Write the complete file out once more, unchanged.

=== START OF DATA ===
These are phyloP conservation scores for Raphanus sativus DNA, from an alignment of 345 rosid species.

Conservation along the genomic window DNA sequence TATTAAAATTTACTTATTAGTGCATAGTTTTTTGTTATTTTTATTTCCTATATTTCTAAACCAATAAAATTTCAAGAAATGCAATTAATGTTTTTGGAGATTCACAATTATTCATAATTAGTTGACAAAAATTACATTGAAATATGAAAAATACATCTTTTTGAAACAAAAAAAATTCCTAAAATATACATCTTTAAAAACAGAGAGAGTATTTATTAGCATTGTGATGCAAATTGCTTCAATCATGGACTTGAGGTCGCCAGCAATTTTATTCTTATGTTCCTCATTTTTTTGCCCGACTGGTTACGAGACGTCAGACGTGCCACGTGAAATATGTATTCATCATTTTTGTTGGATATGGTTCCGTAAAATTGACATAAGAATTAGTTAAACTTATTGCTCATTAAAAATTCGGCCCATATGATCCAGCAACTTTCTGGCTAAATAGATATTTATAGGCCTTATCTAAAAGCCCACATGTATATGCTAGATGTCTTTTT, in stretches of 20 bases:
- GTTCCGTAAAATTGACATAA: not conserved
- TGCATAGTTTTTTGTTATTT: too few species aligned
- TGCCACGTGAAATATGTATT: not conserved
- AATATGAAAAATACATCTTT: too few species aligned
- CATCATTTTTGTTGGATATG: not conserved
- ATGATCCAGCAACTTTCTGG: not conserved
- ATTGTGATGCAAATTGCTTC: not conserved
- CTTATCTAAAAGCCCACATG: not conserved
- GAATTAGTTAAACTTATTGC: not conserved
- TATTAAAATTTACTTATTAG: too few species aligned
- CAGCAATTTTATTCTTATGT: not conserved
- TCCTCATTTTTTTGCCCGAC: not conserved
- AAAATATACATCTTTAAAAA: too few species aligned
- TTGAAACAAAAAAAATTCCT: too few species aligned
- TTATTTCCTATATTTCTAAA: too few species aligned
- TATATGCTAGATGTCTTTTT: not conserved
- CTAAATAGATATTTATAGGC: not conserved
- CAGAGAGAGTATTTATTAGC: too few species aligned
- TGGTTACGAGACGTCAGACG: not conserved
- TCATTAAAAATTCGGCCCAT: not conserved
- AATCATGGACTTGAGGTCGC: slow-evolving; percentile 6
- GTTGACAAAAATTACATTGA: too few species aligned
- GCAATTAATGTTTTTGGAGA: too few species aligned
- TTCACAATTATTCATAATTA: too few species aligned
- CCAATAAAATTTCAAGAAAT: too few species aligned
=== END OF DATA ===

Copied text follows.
These are phyloP conservation scores for Raphanus sativus DNA, from an alignment of 345 rosid species.

Conservation along the genomic window DNA sequence TATTAAAATTTACTTATTAGTGCATAGTTTTTTGTTATTTTTATTTCCTATATTTCTAAACCAATAAAATTTCAAGAAATGCAATTAATGTTTTTGGAGATTCACAATTATTCATAATTAGTTGACAAAAATTACATTGAAATATGAAAAATACATCTTTTTGAAACAAAAAAAATTCCTAAAATATACATCTTTAAAAACAGAGAGAGTATTTATTAGCATTGTGATGCAAATTGCTTCAATCATGGACTTGAGGTCGCCAGCAATTTTATTCTTATGTTCCTCATTTTTTTGCCCGACTGGTTACGAGACGTCAGACGTGCCACGTGAAATATGTATTCATCATTTTTGTTGGATATGGTTCCGTAAAATTGACATAAGAATTAGTTAAACTTATTGCTCATTAAAAATTCGGCCCATATGATCCAGCAACTTTCTGGCTAAATAGATATTTATAGGCCTTATCTAAAAGCCCACATGTATATGCTAGATGTCTTTTT, in stretches of 20 bases:
- GTTCCGTAAAATTGACATAA: not conserved
- TGCATAGTTTTTTGTTATTT: too few species aligned
- TGCCACGTGAAATATGTATT: not conserved
- AATATGAAAAATACATCTTT: too few species aligned
- CATCATTTTTGTTGGATATG: not conserved
- ATGATCCAGCAACTTTCTGG: not conserved
- ATTGTGATGCAAATTGCTTC: not conserved
- CTTATCTAAAAGCCCACATG: not conserved
- GAATTAGTTAAACTTATTGC: not conserved
- TATTAAAATTTACTTATTAG: too few species aligned
- CAGCAATTTTATTCTTATGT: not conserved
- TCCTCATTTTTTTGCCCGAC: not conserved
- AAAATATACATCTTTAAAAA: too few species aligned
- TTGAAACAAAAAAAATTCCT: too few species aligned
- TTATTTCCTATATTTCTAAA: too few species aligned
- TATATGCTAGATGTCTTTTT: not conserved
- CTAAATAGATATTTATAGGC: not conserved
- CAGAGAGAGTATTTATTAGC: too few species aligned
- TGGTTACGAGACGTCAGACG: not conserved
- TCATTAAAAATTCGGCCCAT: not conserved
- AATCATGGACTTGAGGTCGC: slow-evolving; percentile 6
- GTTGACAAAAATTACATTGA: too few species aligned
- GCAATTAATGTTTTTGGAGA: too few species aligned
- TTCACAATTATTCATAATTA: too few species aligned
- CCAATAAAATTTCAAGAAAT: too few species aligned